Green leaves and scarlet flower of Banksia coccinea
Banksia coccinea

Probably only seen in England as a cut flower, or even more rarely as a specimen under the protection of a large glass house in a botanical garden, Banksia coccinea is a gorgeous evergreen shrub or small tree with a dramatic, erect habit and spectacular flowers. Commonly known as the Scarlet Banksia, the genus name is in honour of British botanist Sir Joseph Banks (1743 – 1820), President of the Royal Society.

Botanical illustration of Banksia coccinea
Banksia coccinea illustration
Native to the south west coast of Western Australia, its distribution ranges from from Denmark to the Stokes National Park, and then north to the Stirling Range.

Under favourable conditions you can expect Banksia coccinea to grow to approximately 8 metres in height, however outside of its native habitat 2–4 metres is more likely. It has an erect habit with little lateral spread. The trunk is generally single at the base before branching vertically further up, and is covered with a smooth grey bark. The leaves are roughly oblong in shape with toothed margins and are approximately 3–9 cm long and 2–7 cm wide.

However it is for its outstanding blooms which Banksia coccinea is best known and as such has become one of the most important Banksia species for the cut flower industry. The squat and roughly cylindrical, prominent red and white flower spikes appear mainly in the spring from the ends of one-year-old branchlets. The true flower is white and covered in grey or pale brown fur. The scarlet structures (can be dark red, orange or pink) are the styles (an elongated section of an ovary) which are 4–4.8 cm long and strongly recurved or looped until they are released at anthesis - the period during which a flower is fully open and functional.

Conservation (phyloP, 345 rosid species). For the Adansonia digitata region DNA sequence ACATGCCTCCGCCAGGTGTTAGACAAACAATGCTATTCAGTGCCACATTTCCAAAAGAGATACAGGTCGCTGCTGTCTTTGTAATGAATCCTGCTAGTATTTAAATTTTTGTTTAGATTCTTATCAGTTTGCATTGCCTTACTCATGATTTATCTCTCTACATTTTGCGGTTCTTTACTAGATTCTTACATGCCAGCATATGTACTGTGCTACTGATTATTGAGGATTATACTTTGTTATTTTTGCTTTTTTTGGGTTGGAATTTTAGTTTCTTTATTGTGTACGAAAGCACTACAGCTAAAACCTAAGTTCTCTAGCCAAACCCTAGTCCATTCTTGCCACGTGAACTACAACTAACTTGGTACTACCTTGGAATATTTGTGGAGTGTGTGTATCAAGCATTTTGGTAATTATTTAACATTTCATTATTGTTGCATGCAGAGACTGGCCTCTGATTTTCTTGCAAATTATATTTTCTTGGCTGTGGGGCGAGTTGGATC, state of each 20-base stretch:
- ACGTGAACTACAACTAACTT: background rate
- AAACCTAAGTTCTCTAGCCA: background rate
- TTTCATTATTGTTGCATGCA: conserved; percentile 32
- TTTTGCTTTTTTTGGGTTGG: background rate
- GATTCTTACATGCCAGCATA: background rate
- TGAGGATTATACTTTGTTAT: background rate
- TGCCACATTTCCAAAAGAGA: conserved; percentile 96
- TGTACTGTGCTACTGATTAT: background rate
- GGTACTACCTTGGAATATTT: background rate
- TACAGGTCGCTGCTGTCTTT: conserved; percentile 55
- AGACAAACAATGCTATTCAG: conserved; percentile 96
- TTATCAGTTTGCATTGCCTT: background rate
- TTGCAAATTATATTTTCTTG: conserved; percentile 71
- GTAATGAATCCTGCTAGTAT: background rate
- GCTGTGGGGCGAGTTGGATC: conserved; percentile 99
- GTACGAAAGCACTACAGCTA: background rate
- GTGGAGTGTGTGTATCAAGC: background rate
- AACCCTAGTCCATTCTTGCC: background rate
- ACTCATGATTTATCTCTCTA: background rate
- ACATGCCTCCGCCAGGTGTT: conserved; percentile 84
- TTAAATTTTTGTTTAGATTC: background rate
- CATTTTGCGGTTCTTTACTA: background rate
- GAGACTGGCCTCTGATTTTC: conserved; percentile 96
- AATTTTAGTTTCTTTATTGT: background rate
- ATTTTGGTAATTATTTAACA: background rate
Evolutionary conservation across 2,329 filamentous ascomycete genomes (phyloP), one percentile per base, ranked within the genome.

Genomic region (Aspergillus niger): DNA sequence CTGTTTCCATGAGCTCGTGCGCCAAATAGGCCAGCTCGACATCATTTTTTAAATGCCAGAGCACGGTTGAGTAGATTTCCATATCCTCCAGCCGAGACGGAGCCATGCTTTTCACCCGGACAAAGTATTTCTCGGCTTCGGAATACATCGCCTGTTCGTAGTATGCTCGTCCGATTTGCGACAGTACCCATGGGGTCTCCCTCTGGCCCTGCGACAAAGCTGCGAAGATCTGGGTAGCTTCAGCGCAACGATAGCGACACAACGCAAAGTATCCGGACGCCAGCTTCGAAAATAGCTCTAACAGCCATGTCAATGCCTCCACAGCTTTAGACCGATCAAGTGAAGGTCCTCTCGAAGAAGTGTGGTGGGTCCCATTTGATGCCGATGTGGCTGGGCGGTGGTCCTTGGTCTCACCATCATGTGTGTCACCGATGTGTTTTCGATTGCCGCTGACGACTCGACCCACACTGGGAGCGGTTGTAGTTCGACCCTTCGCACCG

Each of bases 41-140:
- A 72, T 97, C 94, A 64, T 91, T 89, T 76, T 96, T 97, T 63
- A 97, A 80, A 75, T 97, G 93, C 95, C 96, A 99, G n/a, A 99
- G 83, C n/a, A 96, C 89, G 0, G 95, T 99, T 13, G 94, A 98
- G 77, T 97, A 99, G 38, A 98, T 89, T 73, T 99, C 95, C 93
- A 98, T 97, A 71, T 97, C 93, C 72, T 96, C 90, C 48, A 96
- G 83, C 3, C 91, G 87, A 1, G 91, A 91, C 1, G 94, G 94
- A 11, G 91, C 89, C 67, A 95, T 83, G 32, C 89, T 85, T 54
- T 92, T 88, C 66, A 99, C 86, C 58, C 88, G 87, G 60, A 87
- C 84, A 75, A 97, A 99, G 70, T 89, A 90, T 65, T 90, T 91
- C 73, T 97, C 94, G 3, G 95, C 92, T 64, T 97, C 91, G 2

In its native habitat Banksia coccinea will most likely be seen growing on white or grey sand in shrubland, heath or open woodland. So for successful cultivation it will require sandy, very well drained soils in Mediterranean climates where temperatures rarely fall below 0 degrees Celsius. Be aware that in regions with experience summer rainfall and humidity they can be prone to infection from fungal rots from which they can succumb to surprisingly quickly.

The most effective method of propagation of Banksia coccinea is by seed, which unlike many other species within the genus do not require any treatment before sowing. Germination will usually take 12 to 48 days but this can be longer depending on the age of the seed and growing conditions. You can expect these new plants to flower and fruit after approximately three years.

The coloured cultivars of Banksia coccinea can only be propagated by taking cuttings however they are notoriously slow to take and can often fail before rooting has taken place.

Main image credit - Cygnis insignis public domain
In text image credit - Ferdinand Bauer (1760–1826) public domain

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